As in the U.S., the role of U.K. special forces is far broader than sharply in, and sharply out activities, and the post-9/11 environment has seen them deployed across the world to counter threats to the U.K. Not only does this require special forces to be deployed for much longer periods of time, but—in some areas of the world—a reluctance to deploy regular troops after the experiences of Iraq and Afghanistan means that special forces can be the only British boots on the ground.

In light of this, at a House of Commons Defence Committee hearing the Chair of the Defence Committee, Members of Parliament Julian Lewis asked Sir Michael Fallon, then-U.K. Secretary of State for Defence, whether it would be sensible for Parliament to fill “what is apparently a scrutiny gap over the activities of U.K. special forces.” As Lewis noted, the U.K. is increasingly isolated in its rigid ‘no comment’ policy in comparison with, for example, the U.S., who, as was seen above, appear to recognise the advantages that opening up their special forces deployments to greater scrutiny presents. Unfortunately, Fallon responded: “We simply don’t comment on special forces activities.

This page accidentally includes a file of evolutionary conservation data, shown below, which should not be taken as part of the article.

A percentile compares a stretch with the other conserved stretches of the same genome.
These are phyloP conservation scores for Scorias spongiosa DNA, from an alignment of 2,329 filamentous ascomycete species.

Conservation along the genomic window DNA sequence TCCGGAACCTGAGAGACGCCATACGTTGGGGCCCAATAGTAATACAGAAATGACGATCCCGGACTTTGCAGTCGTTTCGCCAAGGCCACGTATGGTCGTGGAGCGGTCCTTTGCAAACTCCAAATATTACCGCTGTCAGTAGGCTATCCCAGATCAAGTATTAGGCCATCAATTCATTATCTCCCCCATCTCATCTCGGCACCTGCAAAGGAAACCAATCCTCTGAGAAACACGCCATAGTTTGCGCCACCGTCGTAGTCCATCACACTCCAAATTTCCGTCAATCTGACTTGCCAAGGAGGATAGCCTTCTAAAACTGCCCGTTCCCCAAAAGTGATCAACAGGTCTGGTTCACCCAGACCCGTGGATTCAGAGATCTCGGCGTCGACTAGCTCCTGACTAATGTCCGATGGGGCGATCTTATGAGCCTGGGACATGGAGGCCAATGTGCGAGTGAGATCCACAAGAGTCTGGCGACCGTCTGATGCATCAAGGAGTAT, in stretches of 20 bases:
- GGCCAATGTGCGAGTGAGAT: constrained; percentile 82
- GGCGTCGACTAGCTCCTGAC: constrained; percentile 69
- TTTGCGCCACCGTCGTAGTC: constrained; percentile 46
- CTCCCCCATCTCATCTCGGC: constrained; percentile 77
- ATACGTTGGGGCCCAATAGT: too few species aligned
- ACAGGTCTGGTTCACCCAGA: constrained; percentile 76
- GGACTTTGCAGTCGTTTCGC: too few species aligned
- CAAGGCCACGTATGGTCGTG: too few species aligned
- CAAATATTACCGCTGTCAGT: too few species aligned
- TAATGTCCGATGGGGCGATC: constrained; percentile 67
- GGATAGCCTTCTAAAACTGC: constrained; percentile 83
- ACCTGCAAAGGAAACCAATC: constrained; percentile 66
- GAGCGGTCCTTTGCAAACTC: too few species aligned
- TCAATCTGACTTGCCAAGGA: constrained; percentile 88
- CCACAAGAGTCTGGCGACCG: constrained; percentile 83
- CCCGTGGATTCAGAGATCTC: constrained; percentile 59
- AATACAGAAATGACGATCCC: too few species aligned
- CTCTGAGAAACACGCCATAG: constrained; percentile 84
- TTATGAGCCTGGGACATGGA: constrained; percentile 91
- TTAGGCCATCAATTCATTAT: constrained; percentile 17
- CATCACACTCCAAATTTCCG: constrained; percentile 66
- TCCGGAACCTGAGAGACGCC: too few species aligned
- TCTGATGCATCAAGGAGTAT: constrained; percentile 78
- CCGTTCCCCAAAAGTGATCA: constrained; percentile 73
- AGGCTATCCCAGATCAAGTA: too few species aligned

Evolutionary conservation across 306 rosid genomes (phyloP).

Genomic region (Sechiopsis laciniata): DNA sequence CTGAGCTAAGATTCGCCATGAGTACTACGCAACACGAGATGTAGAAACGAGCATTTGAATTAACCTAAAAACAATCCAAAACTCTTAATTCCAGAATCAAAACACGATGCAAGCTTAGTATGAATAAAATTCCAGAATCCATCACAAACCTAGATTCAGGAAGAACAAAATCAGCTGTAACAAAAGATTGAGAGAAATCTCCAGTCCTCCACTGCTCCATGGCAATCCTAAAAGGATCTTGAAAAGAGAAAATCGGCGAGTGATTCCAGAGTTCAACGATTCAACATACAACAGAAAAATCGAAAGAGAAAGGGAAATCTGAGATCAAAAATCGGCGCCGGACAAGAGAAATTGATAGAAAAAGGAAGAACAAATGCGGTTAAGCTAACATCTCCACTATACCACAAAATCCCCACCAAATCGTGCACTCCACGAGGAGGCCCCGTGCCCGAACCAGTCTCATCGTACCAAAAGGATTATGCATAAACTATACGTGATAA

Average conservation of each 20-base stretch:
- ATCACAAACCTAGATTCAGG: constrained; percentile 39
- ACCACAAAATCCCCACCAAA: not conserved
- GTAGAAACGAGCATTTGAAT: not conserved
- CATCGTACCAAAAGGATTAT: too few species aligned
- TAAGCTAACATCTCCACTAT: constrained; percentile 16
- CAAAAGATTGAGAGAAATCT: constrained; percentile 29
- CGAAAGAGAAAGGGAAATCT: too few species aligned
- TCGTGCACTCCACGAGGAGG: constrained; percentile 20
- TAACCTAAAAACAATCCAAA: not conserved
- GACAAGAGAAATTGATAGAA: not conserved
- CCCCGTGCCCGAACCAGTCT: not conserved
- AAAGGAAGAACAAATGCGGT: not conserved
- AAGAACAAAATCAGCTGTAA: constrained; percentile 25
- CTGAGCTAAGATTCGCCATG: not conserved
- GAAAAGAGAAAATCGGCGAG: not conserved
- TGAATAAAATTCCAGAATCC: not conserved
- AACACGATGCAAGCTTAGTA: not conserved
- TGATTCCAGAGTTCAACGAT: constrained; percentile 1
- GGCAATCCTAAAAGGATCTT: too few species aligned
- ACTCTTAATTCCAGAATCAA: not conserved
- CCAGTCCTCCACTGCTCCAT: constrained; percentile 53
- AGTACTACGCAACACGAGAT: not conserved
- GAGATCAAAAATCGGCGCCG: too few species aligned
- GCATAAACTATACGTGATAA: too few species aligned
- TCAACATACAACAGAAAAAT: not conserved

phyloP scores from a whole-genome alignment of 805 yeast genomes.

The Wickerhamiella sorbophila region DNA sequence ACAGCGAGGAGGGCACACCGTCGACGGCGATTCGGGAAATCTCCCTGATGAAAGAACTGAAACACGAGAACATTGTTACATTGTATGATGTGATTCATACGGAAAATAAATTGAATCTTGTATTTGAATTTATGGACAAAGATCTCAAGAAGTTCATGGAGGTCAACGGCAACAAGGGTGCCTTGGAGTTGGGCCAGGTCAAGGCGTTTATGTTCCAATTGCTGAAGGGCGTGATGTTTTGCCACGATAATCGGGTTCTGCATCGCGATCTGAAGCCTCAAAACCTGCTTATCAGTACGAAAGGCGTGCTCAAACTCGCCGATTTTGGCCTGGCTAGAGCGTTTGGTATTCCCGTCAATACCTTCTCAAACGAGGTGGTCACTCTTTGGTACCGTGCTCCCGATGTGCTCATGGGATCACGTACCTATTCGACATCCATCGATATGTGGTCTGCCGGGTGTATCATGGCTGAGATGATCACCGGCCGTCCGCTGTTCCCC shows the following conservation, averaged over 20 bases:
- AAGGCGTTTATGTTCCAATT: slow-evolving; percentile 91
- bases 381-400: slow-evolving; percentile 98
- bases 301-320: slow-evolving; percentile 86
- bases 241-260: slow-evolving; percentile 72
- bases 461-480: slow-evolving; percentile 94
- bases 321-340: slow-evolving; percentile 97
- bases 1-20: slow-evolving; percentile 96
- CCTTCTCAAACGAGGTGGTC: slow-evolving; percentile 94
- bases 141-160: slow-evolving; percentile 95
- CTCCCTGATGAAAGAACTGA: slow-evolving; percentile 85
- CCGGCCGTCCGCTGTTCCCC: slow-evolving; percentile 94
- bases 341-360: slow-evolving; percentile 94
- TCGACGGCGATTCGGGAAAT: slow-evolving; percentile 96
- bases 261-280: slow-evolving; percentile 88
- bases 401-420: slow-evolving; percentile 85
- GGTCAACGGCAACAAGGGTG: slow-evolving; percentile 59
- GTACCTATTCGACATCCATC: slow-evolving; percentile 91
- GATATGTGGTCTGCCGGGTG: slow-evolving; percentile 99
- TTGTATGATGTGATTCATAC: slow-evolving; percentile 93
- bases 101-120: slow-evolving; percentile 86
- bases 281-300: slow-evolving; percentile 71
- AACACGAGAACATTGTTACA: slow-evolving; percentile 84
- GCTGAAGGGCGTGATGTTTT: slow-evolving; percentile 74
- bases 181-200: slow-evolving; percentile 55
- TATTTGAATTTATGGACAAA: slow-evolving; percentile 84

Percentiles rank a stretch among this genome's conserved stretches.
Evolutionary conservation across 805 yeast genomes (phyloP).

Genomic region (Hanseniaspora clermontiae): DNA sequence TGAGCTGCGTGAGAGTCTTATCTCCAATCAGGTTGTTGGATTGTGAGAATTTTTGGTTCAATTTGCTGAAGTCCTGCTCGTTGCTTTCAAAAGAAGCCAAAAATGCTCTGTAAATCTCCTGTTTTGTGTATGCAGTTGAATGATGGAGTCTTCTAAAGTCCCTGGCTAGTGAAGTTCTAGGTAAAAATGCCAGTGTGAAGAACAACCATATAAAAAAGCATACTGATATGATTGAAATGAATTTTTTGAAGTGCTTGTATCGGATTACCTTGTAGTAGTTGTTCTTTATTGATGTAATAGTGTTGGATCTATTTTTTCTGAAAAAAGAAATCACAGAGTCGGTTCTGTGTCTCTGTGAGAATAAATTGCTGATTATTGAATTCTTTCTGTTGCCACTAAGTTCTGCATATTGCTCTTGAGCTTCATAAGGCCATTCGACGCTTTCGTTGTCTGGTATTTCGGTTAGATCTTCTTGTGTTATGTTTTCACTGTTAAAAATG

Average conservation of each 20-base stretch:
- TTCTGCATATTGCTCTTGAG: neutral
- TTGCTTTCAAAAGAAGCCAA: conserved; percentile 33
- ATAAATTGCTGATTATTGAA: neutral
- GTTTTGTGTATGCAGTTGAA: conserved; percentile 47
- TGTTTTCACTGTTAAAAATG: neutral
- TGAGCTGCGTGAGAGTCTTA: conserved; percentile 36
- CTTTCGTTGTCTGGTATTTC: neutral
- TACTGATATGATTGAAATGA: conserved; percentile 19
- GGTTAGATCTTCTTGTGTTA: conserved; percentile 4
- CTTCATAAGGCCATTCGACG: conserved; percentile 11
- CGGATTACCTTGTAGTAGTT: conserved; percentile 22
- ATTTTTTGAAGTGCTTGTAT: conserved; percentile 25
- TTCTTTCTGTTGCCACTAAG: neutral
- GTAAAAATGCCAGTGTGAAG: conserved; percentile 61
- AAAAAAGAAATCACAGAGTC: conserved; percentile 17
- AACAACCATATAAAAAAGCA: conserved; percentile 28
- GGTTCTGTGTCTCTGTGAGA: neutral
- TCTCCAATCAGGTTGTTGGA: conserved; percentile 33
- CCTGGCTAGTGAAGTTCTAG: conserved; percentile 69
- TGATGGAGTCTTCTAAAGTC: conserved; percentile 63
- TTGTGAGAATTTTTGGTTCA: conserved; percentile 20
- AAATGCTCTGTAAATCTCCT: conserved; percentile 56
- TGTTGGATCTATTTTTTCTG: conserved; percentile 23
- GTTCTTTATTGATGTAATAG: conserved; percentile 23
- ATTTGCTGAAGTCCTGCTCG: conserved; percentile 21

In response to criticisms of the deadly ambush, which took place near the Nigerien village of Tongo Tongo, the Trump administration began an inquiry into the attack. While the incident report has not yet been released, there have already been a number of statements and leaks indicating some of its findings. U.S. Secretary of Defense, James Mattis, said, “[The Department of Defense] is looking at all aspects, not just to this specific incident but to the broader circumstances surrounding that incident, so you get a holistic view.” It also appears that the report has been relatively frank about the mistakes that were made. The New York Times claims that the report “describes a string of errors and bad decision-making” and will call for “the Pentagon to scale back the number of ground missions in West Africa, and to strip commanders in the field of some authority to send troops on potentially high-risk patrols.”

The Trump administration has faced a lot of criticism in the wake of the ambush—not least because of his very public argument with the widow of one of the soldiers killed on the operation. Many link Trump’s efforts “to loosen Obama-era restrictions and give the military more decision-making authority to move faster on raids, airstrikes and bombing missions” with the mistakes made. However, once again, the mechanisms which allow U.S. policy-makers to ask important strategic questions about military engagement abroad should provide food for thought for the U.K., whose no-comment policy over the deployment of special forces undermines the ability to have this same level of debate.